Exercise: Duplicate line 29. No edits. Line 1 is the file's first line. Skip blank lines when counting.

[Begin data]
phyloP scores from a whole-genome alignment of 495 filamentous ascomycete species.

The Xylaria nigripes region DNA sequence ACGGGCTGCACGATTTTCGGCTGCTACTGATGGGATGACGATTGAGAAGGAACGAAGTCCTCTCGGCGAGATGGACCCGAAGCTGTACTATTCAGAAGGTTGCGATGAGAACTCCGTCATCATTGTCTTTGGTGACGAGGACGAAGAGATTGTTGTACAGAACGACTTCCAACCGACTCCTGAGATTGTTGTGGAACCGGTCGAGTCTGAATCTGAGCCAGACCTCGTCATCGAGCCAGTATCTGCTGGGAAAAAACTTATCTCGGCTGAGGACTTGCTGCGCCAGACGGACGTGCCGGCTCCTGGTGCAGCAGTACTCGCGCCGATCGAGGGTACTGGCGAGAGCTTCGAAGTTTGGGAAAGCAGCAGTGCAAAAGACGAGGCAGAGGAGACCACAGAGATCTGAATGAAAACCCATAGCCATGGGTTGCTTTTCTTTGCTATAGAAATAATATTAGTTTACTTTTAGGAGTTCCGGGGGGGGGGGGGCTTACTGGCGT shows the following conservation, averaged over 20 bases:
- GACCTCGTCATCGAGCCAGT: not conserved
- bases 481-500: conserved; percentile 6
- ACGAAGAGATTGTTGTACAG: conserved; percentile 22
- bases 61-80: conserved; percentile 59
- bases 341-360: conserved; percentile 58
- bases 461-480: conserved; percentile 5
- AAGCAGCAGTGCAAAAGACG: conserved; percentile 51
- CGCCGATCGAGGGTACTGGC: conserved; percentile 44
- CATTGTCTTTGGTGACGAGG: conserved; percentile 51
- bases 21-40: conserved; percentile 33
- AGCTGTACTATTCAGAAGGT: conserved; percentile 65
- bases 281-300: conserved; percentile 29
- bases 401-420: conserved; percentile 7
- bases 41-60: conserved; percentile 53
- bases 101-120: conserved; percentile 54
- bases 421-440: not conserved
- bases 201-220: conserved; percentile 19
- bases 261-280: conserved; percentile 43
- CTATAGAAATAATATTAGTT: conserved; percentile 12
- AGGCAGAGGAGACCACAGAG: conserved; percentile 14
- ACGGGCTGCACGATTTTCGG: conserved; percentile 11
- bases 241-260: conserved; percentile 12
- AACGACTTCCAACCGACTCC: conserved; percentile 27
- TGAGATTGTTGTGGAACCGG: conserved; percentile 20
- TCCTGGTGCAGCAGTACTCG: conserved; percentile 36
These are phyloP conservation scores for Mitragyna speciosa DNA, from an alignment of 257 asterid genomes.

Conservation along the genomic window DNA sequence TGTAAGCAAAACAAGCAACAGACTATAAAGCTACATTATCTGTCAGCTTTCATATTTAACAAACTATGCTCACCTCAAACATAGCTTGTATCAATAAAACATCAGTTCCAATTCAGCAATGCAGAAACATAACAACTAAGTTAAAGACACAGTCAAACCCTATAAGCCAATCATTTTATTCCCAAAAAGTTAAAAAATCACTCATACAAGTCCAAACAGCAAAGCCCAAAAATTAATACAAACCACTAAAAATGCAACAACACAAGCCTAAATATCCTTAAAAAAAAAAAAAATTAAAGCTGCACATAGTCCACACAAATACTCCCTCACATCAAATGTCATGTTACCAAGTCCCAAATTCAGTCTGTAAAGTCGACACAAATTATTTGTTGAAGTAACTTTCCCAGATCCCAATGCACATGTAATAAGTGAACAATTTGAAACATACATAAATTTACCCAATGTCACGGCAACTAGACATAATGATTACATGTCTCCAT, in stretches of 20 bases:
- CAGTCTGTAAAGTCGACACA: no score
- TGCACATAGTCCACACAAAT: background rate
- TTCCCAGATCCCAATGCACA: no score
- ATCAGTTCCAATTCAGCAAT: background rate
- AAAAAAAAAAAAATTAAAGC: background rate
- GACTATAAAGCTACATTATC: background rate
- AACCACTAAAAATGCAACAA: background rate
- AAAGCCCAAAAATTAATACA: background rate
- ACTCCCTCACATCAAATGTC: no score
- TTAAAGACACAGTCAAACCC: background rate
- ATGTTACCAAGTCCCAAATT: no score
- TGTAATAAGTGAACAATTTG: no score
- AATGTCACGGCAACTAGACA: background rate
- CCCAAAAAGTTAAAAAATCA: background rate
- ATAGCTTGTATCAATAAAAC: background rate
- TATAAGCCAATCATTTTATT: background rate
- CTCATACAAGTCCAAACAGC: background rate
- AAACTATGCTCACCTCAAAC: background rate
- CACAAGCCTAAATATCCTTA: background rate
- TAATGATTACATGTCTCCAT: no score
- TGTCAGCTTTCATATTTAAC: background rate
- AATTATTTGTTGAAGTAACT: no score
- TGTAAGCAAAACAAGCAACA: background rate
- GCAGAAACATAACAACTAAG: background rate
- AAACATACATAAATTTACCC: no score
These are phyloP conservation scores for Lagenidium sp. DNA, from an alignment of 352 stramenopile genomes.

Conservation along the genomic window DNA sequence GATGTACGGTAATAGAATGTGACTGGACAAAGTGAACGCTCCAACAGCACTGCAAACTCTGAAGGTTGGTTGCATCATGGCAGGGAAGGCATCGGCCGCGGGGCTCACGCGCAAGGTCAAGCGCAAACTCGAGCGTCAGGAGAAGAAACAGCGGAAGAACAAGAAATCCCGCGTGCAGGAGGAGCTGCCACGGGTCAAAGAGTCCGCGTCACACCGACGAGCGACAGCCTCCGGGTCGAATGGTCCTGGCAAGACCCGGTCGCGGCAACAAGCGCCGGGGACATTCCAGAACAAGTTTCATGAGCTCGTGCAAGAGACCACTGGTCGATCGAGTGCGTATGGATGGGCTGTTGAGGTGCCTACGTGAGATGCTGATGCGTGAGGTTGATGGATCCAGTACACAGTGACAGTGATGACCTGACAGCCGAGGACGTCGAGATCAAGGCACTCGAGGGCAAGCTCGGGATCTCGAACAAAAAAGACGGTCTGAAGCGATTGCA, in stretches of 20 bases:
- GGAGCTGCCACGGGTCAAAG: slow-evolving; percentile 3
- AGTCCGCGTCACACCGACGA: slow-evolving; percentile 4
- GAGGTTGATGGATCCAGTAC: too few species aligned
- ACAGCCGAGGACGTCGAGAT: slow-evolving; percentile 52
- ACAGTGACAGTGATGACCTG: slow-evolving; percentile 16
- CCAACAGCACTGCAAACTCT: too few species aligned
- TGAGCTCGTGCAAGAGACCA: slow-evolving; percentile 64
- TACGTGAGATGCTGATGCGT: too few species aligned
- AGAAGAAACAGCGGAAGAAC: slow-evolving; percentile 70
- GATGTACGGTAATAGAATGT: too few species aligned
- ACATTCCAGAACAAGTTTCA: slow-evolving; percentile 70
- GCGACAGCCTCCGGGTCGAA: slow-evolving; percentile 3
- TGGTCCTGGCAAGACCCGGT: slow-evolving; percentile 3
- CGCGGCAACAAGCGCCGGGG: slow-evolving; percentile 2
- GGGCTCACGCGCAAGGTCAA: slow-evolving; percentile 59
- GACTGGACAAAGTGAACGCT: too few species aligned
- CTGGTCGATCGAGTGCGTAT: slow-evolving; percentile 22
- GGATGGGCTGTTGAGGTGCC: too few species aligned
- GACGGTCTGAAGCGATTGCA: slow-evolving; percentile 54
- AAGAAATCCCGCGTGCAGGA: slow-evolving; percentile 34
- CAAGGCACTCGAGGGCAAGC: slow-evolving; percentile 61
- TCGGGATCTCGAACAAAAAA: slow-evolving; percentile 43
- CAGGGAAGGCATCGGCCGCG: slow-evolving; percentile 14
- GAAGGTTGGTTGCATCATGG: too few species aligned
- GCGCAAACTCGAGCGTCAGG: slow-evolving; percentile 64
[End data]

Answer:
Conservation along the genomic window DNA sequence TGTAAGCAAAACAAGCAACAGACTATAAAGCTACATTATCTGTCAGCTTTCATATTTAACAAACTATGCTCACCTCAAACATAGCTTGTATCAATAAAACATCAGTTCCAATTCAGCAATGCAGAAACATAACAACTAAGTTAAAGACACAGTCAAACCCTATAAGCCAATCATTTTATTCCCAAAAAGTTAAAAAATCACTCATACAAGTCCAAACAGCAAAGCCCAAAAATTAATACAAACCACTAAAAATGCAACAACACAAGCCTAAATATCCTTAAAAAAAAAAAAAATTAAAGCTGCACATAGTCCACACAAATACTCCCTCACATCAAATGTCATGTTACCAAGTCCCAAATTCAGTCTGTAAAGTCGACACAAATTATTTGTTGAAGTAACTTTCCCAGATCCCAATGCACATGTAATAAGTGAACAATTTGAAACATACATAAATTTACCCAATGTCACGGCAACTAGACATAATGATTACATGTCTCCAT, in stretches of 20 bases: